As well as physical disability, persons with stroke can experience a variety of physiological consequences, such as various mood disorders, which can compromise the rehabilitation process and influence long-term recovery (3). It is estimated that every fourth individual at some point in life will experience an anxiety disorder (4), which can be a natural, and sometimes a vital, reaction to coping with stress and life-threatening events. The word anxiety is taken to mean something that feels uncomfortable, with feelings such as frustration, boredom, worry, despair, and guilt all fitting within this concept. From a psychological perspective, anxiety is a type of fear or worry. The physical aspect of anxiety is stress, an internal pressure or restlessness, a body sensation which creates discomfort (5). A low level of anxiety is often described as worry or trouble, while a higher level often seems like fear or panic (6).
After stroke onset, anxiety is a common symptom both in the acute phase, after months, and after years (7–9). A systematic review from 2012 reported that approximately 20% of people with stroke sometimes experience anxiety to varying degrees (10), but later studies have shown that more than one-third of subjects reported worry and anxiety post-stroke (11, 12). Individuals recovering from stroke worry about recurrence of stroke, their ability to return to work, occurrence of fall accidents, etc. (11, 12). Anxiety and worry are also shown to be associated with a decreased quality of life (13). Studies have shown that the Hospital Anxiety and Depression Scale (HADS) subscale for anxiety correlate significantly with the Stroke Specific Quality of Life (SSQOL) a total score, score for energy, mood, personality, social roles, family role, thinking, and work/productivity. The severity of the anxiety syndrome after stroke is independent of sex or depressive symptoms and is associated with a general low post-stroke quality of life (14). It is known that post-stroke depression is common and has a negative impact on the risk of accidents and rehabilitation (15). A review from 2012 concluded that anxiety after stroke gets significantly less attention compared with other psychological problems after stroke (10) and a large-scale survey has reported dissatisfaction with the provision of psychological services after stroke (16).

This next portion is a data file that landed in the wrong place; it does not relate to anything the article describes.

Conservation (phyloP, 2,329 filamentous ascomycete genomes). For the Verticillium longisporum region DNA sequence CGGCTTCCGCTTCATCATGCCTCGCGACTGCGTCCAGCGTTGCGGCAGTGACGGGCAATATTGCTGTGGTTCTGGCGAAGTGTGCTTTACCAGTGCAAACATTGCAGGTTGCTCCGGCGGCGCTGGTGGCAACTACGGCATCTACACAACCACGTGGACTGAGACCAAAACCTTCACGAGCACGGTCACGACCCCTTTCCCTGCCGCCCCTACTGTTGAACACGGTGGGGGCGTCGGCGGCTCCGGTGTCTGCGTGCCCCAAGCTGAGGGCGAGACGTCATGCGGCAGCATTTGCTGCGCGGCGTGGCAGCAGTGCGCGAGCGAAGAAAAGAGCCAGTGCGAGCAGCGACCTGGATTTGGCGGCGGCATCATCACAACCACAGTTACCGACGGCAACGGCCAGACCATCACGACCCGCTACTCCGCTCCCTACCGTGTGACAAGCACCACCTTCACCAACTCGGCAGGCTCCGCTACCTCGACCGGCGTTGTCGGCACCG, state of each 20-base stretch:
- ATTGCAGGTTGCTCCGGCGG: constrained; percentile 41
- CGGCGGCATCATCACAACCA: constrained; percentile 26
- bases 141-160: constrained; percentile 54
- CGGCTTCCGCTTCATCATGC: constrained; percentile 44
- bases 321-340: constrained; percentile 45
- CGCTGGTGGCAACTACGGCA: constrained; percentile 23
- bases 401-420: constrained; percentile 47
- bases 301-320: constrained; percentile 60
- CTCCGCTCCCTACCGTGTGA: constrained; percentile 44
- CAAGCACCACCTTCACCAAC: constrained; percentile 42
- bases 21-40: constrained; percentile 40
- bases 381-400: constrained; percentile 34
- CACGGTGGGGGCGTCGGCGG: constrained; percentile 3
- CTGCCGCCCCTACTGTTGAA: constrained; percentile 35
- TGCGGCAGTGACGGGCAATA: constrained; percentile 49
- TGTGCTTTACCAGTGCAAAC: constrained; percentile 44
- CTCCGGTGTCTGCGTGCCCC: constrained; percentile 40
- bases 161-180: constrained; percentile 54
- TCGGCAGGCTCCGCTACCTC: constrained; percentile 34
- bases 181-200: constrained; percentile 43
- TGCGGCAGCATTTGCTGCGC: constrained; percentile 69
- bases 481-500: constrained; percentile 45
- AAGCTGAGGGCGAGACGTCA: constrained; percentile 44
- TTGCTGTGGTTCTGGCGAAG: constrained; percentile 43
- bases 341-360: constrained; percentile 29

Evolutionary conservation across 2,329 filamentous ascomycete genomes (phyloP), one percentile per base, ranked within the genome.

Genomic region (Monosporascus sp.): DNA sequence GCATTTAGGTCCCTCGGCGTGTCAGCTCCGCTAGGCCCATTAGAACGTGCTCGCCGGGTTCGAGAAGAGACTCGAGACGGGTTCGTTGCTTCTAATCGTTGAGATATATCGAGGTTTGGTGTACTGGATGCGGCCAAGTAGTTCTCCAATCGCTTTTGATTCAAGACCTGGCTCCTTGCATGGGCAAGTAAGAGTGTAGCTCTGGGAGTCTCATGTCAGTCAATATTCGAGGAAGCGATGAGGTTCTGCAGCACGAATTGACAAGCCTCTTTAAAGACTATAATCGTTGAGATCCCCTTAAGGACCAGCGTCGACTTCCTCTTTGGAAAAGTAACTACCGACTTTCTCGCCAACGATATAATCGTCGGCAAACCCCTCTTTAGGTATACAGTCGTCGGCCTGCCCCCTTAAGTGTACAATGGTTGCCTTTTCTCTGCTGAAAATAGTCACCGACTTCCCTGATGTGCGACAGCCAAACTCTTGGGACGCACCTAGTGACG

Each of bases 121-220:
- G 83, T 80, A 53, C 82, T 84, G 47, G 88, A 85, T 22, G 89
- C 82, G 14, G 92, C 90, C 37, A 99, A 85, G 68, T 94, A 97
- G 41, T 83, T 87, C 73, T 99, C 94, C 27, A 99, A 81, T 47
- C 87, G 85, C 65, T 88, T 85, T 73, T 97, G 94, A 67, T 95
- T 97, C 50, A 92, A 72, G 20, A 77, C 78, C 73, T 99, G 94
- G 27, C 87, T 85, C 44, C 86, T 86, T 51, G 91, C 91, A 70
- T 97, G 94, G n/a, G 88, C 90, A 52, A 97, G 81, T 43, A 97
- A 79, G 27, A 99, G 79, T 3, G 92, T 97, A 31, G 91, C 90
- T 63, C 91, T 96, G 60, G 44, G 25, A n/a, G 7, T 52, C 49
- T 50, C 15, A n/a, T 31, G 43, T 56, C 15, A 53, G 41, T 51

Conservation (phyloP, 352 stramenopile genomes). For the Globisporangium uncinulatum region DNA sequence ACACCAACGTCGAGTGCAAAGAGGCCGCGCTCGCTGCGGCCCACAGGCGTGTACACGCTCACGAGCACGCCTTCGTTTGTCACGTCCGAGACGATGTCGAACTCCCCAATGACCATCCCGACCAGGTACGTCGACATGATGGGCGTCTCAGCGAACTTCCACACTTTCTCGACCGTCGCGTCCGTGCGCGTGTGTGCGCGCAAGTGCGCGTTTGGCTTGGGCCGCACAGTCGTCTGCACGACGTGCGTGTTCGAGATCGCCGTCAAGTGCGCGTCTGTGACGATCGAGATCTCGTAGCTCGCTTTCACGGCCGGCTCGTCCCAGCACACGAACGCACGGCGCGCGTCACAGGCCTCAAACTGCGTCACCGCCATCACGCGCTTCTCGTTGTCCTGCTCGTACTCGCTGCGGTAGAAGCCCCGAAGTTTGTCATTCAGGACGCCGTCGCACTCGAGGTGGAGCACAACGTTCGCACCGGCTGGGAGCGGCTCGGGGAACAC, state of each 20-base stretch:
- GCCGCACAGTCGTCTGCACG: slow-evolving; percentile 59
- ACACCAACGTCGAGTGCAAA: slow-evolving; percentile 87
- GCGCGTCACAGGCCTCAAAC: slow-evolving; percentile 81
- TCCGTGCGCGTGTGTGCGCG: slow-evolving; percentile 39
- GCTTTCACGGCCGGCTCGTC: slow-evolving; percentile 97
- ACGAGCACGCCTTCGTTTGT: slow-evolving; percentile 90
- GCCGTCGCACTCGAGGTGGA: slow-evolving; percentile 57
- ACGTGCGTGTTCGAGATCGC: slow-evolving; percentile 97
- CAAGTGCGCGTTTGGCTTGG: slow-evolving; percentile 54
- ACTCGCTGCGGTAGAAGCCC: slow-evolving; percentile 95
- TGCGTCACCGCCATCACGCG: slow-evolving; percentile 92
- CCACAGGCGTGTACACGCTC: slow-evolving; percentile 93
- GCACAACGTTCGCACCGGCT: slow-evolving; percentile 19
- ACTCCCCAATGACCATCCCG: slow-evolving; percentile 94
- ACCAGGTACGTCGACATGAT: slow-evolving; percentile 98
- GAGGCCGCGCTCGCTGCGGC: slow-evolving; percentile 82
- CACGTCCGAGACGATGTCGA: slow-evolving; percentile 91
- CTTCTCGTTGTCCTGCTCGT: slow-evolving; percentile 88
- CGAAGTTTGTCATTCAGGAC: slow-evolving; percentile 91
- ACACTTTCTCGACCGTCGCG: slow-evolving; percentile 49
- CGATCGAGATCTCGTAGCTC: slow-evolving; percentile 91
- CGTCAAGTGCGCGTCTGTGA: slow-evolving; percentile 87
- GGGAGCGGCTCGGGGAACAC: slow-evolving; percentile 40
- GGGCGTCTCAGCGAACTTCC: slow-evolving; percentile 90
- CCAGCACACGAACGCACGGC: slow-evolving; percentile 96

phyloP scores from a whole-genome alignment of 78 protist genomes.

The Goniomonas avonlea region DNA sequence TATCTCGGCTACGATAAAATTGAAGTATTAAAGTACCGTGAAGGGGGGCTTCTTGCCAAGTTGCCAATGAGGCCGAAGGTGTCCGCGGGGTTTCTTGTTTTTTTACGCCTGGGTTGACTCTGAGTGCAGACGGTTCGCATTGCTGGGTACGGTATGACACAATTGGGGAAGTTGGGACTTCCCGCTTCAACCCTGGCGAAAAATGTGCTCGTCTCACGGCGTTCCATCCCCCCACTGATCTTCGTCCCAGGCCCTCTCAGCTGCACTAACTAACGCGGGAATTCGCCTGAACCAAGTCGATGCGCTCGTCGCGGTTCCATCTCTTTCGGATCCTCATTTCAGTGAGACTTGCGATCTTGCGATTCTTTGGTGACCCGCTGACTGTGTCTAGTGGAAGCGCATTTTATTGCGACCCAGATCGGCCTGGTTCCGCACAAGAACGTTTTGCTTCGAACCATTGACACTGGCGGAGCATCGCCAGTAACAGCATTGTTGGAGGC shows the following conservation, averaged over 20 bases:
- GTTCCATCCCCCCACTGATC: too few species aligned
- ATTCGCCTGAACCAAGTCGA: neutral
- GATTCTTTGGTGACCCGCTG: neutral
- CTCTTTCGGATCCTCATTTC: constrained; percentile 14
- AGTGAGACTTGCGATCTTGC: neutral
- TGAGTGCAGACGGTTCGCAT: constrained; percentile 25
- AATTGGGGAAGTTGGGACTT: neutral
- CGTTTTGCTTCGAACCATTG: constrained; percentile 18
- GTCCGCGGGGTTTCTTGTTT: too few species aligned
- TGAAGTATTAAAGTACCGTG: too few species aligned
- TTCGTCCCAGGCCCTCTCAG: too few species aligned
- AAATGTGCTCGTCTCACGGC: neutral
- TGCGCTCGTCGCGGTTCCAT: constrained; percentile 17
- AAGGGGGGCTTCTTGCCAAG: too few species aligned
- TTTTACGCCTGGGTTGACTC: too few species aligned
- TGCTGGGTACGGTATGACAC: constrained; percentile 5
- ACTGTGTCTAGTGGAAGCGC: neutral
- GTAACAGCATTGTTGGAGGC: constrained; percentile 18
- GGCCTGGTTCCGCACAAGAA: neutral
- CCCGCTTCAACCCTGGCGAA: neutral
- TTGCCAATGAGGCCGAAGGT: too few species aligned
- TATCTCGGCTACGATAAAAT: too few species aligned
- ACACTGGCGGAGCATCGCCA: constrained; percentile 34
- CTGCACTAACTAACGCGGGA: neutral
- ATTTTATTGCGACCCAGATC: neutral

The HADS is a 14-item self-assessment mood scale specifically designed for use in non-psychiatric hospital departments and is presented as a reliable and valid instrument for screening for clinically significant anxiety and depression after stroke (17, 18). The scale is frequently used for the assessment of depression and anxiety in stroke patients (19–22). HADS can be divided into 2 equal parts, HADS-A, anxiety, and HADS-D, depression. A systematic review of a large number of studies identified a cut-off point of 8/2 for both subscales (18). However, studies in stroke patients indicate that lower cut-offs (Anxiety: 5–7; Depression: 4–8) would be more appropriate for this population (18, 21–23).